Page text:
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Recognizing the signs of a hostile work environment

Federal and Idaho employment law provides you the right to take legal action if you are subjected to a hostile work environment. It’s important to fully understand what constitutes a hostile work environment under the law.

Employment law and definition of a hostile work environment

Employment law on the federal and state level define a hostile work environment in a similar manner. Such a workplace is one in which the actions or words of a supervisor, manager, other superior or coworker significantly impact your ability to perform your job. An employee, supervisory or otherwise, can be deemed responsible for creating a hostile work environment.

Three-part test to identify a hostile work environment

The Equal Employment Opportunity Commission, or EEOC, has established a three-part test used to identify a hostile work environment. The three parts include the following:

  • The harassment, unwelcome conduct or commentary is based on race, gender, national origin, age, disability, genetics or pregnancy.
  • The behavior is continual and long-lasting.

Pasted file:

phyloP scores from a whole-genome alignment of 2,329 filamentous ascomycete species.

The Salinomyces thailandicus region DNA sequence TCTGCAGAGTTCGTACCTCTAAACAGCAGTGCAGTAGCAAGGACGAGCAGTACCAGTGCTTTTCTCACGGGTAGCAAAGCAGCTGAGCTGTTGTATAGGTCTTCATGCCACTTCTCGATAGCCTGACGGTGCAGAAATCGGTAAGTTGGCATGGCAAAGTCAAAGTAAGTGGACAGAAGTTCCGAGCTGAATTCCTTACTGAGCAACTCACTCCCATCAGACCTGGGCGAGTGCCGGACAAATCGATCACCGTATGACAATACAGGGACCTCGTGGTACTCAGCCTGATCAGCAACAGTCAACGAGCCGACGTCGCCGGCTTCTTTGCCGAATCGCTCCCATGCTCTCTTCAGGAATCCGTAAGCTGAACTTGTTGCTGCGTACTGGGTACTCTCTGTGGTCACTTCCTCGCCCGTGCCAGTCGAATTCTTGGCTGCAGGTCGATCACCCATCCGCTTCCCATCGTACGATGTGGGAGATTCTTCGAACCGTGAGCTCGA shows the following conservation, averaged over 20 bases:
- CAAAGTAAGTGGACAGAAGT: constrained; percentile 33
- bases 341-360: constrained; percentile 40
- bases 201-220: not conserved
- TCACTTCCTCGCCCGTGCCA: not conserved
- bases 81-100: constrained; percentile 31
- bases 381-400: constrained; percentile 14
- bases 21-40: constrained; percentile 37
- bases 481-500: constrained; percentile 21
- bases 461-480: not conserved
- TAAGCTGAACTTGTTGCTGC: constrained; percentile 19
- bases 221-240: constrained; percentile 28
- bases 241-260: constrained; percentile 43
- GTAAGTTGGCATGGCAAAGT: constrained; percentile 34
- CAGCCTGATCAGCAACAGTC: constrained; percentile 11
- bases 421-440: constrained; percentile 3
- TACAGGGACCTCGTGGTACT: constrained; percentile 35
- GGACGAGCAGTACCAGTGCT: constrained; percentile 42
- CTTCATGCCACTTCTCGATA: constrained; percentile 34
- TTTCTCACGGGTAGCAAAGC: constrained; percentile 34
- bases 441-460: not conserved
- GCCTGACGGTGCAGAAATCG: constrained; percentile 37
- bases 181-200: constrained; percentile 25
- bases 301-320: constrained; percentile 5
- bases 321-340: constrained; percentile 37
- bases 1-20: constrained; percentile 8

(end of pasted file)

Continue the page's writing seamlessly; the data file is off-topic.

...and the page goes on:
• The behavior is severe enough that the work environment becomes offensive, abusive or intimidating.

Filing a claim

Navigating a complaint founded on a hostile work environment is an emotionally charged, legally complex and procedurally challenging endeavor. One procedural misstep, such as missing a filing deadline, and you may lose your ability to pursue a valid claim. The complexity of successfully navigating a hostile work environment complaint underscores the need to retain the services of an experienced employment law attorney.

An attorney may review your case to determine if it meets the criteria for filing a claim. Your attorney may also help you collect and present evidence to support your claim of a hostile work environment. If you have questions about your legal options, ask your attorney about the next steps.